Subject: Re: [boost] [general] What will string handling in C++ look like in the future [was Always treat ... ]
From: Matus Chochlik (chochlik_at_[hidden])
Date: 2011-01-20 03:45:45
On Wed, Jan 19, 2011 at 8:28 PM, Dave Abrahams <dave_at_[hidden]> wrote:
>> OK, I see. But, is there any chance that the standard itself would
>> be updated so that it first would recommend to use UTF-8 with C++
> Well, never say "never," but... never. Â Such recommendations are not
> part of the standard's mission. Â It doesn't do things like that.
My view of what is the standardizing comitee willing to do may by naive,
but generally I don't see why this could not be done. Other major
languages (Java, C#, etc.) picked a single "standard" encoding and
in those languages you treat text with other encodings as special case.
If C++ recommended the use of UTF-8 this would probably kickstart
the OS and compiler vendors to follow or at least to fix their implementations
of the standard libary and the OS API's to accept UTF-8 by default
(if we agree that this is a good idea).
>> After some period of time all other encodings would be deprecated
> By whom?
By the same comitee that made the recommendation in the first place.
>> I really see all the obstacles that prevent us from just switching
>> to UTF-8, but adding a new string class will not help for the same
>> reasons adding wstring did not help.
> I don't see the parallel at all. Â wstring is just another container of
> bytes, for all practical purposes. Â It doesn't imply any particular
> encoding, and does nothing to segregate the encoded from the raw.
Maybe wstring is not officially UTF-16 or UTF-32 or UCS, but
on most platforms it is at least treated as "the unicode string"
regardless of this being a vague term. What I am afraid of is
that just like the use of wchar_t and wstring spawned the dual
interface used by Winapi and followed by many others (including
myself in the past), introducing a third (semi-)standard string class
will spawn a "ternary" interface (but I may be wrong or mixing the
order of the events mentienoed above).
>> As I already said elsewhere I think that this is a problem that has
>> to be solved "organizationally".
> Perhaps. Â The type system is one of our organizational tools, and
> Boost has an impact insofar as it produces components that people use,
> so if we aren't able to produce some flagship library components that
> help with the solution, we have little traction.
I believe in strong typing, but .. OK, for the sake of argument, where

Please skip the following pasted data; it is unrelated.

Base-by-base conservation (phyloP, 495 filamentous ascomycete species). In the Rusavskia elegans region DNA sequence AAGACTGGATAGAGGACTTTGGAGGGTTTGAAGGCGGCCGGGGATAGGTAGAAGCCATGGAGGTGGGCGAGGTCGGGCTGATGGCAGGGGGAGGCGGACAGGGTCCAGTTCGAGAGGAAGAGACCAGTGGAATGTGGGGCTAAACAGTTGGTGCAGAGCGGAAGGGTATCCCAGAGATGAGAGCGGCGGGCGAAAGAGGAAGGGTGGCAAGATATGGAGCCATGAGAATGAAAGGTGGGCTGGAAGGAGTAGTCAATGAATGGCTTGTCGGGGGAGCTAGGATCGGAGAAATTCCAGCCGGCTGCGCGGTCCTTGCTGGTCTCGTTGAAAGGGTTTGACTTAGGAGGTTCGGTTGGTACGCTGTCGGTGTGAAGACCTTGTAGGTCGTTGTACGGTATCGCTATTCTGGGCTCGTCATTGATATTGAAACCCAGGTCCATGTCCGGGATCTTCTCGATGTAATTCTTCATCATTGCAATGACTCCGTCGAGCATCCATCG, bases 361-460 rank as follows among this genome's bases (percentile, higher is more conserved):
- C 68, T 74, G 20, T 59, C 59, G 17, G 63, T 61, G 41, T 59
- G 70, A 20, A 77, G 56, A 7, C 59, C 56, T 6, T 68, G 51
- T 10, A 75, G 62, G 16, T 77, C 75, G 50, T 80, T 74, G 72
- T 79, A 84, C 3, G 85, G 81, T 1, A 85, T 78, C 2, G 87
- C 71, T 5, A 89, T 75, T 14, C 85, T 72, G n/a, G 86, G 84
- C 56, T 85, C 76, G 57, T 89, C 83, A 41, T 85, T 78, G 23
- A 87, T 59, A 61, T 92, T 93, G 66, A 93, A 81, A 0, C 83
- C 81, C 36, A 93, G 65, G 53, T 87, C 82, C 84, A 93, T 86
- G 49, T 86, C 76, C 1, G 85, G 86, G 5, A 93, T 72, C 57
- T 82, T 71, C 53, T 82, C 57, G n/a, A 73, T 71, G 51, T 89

do we imagine utf8_t (or whatever its name will be) will be used and
what is out long-term plan for std::string?
If I design a library or an application should I use utf8_t everywhere ?
As the type of the class' member variables, parameters of functions
and constructors or should I stick to std::string (or perhaps wstring)
for maximum compatibility with the rest of the world ?
>> >> > *Scenario E:* We add another string class and everyone adopts it
>> I meant that for example on POSIX OSes the POSIX C-API
>> did not have to be changed or extended by a new set of functions
>> doing the same things, but using a new character type, when they
>> switched from the old encodings to UTF-8.
> ...and people still have the problem that they lose track of what's
> "raw" and what's encoded as utf-8.
Yes, but in the end, they will get used to it. There are many dangerous
things in C++ (like for example dereferencing a nil or dangling pointer,
doing C-pointer arithmetic in the presence of inheritance, etc.) you
should not do and mixing UTF-8 and other encoding would be one
of them. It is a breaking change but it would not be the first one in
>> To compare two strings you still can use stdcmp and not utf8strcmp,
>> to collate strings you use strcoll and not utf8strcol, etc.
> Yeah... but surely POSIX's strcmp only tells you whether the two
> strings have the same sequence of code points, not whether they have
> the same characters, right? Â And if you inadvertently compare a "raw"
> string with an equivalent utf-8-encoded string, what happens?
Undefined behavior, your application segfaults, aborts, silently fails...
(what happens if you dereference a dangling pointer ?)
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